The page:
The Ties that Bind Us: Mary Justine Todd

by | Mar 15, 2016 | Archive

After nearly three years of thoughtfully and tirelessly working through regional, cultural and political challenges, Pollination Project grantee Mary-Justine Todd has just opened a full scale crisis center for victims of domestic and sexual abuse in the Middle East.

Trained to recognize signs of abuse by Todd’s organization, Women’s Crisis Care International, hospital staff in Manama, Bahrain are able to alert a team of around-the-clock volunteer counselors. Within minutes, a WCCI counselor arrives and offers, Todd said, “emotional support for the victim, as well as logistic support and information for the future, we connect her with long term counselors, attorneys, get her locks changed, housing assistance. Whatever it is she needs.”

WCCI is just the latest effort in Todd’s desire to provide whatever is needed for people pushed to the edges of survival. She has worked both in the emergency room and the board room on behalf of victims of domestic and sexual abuse in the U.S., as both a certified rape crisis counselor and the president of the board of at Columbia University Hospital’s crisis counseling program in Manhattan. She also spent three years supporting the health and well-being of perhaps the most vulnerable of all populations, women and children displaced by war and violence, at refugee camps in Liberia, Tanzania and Ghana.

From this experience, Todd has learned not to impose an externally driven model on a community. Whether it is in informational meetings with major political and financial players in Bahrain, or in private training sessions with medical staff and volunteers, Todd creates a safe environment where Bahrainis feel supported in their religious and cultural beliefs, where attention and healing, not difference and shame, are the focus. The environment that Todd creates is so protected and secure that women training to help other women soon opened up about abuse they have suffered, speaking words about traumatic, life altering events they have never breathed to another human being.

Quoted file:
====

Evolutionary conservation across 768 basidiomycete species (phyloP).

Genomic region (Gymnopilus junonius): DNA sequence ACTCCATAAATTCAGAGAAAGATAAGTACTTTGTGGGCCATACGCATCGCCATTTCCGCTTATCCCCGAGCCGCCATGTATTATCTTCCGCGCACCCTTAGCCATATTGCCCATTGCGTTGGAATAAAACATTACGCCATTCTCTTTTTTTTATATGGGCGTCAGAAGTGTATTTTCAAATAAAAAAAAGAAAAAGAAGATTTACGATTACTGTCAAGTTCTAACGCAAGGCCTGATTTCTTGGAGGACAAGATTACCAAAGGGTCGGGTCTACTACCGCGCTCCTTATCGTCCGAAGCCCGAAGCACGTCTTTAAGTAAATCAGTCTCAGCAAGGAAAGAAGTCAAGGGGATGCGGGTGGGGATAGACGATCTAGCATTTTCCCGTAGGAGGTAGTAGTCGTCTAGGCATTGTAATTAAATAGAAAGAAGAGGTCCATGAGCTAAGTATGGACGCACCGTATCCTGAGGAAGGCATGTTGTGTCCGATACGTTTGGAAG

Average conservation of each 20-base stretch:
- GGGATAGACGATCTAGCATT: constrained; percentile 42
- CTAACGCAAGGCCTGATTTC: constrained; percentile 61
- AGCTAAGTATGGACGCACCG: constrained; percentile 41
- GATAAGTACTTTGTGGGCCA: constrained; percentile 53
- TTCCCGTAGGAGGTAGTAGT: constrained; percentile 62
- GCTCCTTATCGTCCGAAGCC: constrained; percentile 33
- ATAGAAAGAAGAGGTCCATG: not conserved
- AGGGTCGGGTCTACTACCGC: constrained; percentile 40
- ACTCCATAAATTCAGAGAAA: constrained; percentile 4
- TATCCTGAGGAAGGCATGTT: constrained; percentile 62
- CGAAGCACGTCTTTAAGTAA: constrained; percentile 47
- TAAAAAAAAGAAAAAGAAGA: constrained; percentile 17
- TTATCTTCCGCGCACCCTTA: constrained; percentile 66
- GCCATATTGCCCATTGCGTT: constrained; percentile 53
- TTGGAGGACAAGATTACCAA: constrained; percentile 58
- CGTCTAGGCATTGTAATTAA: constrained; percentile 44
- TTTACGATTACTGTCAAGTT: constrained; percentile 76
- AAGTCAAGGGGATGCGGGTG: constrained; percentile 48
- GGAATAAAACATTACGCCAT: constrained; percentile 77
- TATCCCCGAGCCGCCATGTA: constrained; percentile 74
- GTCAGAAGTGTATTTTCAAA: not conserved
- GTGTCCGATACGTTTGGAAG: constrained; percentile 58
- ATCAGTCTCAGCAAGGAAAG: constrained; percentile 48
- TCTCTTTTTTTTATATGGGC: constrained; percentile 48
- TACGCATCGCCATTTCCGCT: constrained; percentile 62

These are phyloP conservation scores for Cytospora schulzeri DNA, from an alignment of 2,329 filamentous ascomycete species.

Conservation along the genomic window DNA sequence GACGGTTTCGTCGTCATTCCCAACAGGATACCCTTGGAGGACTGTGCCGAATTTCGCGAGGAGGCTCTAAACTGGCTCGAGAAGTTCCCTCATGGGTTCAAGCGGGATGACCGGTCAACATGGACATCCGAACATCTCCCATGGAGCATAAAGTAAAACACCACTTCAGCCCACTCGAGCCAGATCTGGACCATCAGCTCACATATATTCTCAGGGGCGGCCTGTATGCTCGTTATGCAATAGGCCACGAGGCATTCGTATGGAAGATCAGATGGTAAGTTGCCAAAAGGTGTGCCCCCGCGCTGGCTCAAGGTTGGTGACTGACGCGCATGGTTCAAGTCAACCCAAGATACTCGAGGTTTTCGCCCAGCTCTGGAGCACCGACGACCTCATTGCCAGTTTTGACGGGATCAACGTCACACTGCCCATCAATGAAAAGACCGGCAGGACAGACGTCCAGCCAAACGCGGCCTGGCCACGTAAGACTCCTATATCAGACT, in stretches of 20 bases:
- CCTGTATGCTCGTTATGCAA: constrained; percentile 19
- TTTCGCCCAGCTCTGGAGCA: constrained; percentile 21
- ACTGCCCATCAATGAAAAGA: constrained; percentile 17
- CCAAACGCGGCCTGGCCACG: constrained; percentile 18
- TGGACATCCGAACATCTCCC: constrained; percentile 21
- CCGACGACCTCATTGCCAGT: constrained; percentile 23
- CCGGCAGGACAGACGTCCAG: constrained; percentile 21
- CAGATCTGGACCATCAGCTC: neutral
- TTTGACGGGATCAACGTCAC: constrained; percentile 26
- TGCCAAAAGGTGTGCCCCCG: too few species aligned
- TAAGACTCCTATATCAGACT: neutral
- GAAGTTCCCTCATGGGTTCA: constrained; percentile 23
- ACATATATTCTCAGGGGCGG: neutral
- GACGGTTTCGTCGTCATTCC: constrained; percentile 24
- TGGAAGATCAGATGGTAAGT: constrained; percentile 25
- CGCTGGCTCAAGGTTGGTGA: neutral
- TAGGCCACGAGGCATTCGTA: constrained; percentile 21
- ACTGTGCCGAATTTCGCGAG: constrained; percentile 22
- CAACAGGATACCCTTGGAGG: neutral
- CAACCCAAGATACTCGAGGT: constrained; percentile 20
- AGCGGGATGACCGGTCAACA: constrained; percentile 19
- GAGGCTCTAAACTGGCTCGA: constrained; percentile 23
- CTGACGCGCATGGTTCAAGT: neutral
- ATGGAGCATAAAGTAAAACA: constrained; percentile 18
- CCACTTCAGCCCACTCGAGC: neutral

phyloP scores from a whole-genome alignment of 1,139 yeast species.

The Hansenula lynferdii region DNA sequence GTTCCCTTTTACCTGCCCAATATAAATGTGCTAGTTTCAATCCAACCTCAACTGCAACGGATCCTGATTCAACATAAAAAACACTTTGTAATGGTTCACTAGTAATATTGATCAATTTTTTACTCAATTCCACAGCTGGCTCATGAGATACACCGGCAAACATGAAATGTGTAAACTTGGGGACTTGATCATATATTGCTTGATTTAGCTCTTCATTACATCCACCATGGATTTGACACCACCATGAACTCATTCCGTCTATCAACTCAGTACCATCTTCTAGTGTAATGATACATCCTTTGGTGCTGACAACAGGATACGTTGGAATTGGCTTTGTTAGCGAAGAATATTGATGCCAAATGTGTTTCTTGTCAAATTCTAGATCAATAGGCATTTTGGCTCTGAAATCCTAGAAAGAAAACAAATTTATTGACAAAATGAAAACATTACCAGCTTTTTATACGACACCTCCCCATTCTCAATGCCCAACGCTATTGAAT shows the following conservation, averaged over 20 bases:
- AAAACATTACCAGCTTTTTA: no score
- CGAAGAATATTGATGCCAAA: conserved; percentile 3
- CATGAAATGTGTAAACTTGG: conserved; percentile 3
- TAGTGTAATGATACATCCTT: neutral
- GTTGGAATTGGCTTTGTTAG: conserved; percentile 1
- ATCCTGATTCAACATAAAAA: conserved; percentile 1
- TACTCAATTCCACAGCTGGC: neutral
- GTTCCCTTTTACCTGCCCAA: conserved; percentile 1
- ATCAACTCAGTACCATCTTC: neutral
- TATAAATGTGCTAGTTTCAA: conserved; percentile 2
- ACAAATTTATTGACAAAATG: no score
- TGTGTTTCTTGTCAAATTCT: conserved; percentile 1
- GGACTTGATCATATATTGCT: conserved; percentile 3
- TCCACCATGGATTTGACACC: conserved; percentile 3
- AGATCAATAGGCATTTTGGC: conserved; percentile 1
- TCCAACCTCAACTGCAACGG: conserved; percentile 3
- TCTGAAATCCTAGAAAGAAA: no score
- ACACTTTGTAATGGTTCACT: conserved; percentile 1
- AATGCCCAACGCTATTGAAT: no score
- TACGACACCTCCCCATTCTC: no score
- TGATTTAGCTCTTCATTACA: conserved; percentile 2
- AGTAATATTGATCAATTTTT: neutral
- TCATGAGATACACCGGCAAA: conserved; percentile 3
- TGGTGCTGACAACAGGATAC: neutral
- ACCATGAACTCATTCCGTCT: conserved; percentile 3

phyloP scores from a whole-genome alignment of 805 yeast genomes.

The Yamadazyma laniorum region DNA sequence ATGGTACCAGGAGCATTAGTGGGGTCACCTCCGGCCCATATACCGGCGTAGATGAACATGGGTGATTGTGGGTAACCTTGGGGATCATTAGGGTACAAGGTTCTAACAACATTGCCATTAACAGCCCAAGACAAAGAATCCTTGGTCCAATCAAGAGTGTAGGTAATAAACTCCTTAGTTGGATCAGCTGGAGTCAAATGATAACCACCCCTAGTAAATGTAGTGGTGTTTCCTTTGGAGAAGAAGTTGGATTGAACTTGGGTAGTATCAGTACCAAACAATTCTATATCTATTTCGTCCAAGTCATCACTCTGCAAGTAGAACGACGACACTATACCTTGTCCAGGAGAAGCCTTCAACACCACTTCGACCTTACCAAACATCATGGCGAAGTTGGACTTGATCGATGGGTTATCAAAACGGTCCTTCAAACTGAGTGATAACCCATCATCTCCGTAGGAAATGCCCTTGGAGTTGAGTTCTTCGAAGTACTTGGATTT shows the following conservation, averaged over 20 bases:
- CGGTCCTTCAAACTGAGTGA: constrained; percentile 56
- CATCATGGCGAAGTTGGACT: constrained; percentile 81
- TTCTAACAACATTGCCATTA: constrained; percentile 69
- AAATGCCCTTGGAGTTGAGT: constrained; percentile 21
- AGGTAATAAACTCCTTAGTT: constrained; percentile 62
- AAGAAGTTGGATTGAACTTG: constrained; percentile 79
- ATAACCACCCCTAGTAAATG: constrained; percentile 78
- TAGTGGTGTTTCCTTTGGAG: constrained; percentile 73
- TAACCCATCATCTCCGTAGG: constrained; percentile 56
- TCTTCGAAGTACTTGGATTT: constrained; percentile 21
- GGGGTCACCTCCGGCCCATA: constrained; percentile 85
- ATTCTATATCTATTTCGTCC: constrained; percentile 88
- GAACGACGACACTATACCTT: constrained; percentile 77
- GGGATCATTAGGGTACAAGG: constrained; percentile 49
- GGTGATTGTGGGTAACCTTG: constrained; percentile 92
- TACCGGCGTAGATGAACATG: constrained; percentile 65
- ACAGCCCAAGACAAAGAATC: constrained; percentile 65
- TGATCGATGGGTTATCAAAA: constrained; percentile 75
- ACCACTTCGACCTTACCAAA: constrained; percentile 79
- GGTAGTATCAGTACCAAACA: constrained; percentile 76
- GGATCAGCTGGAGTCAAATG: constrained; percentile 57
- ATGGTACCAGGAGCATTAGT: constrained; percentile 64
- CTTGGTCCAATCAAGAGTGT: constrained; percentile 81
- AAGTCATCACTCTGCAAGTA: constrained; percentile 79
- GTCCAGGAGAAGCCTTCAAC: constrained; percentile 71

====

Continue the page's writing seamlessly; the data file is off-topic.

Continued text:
Creating these safe spaces began with a revelation. As a young theater major, Todd took a French class that introduced her to the plight of those living in French speaking African countries. Walking with friends around Dakar, Senegal, she came upon a woman with no legs “scooting around on the ground on her hands, without any wheelchair or prosthetic device.” The shock, fear and pain she felt for this woman that she had nearly stepped on, that most people merely step over, changed her forever.

“This was the moment I knew I would not be able to turn my back on people who were less fortunate than I.” For Todd the experience was “equally exhilarating and heartbreaking.” She returned to her Midwestern college, and promptly changed her major from theater to African studies. “From there my life has taken on a life of its own.”

A life of its own. One thing led to another. Todd has a curious manner of rendering these developments. As if, of course, a French class would lead to two Masters degrees in International Studies and Public Health and spending three years easing suffering in refugee camps, which then obviously evolves into opening the first full scale rape crisis center in the Middle East. Asking her why or how seems to be akin to asking a tree why it grows, or why the sky is blue. You are suddenly a pesky three year old curious about unalterable facts. She mentions a strongly ethical mother, self-consciously recalls a report on Martin Luther King she wrote in elementary school. And that’s about it. The abiding task is the business of getting on with it. Trees grow with water and light. Unless it’s cloudy, the sky is blue. Moving on.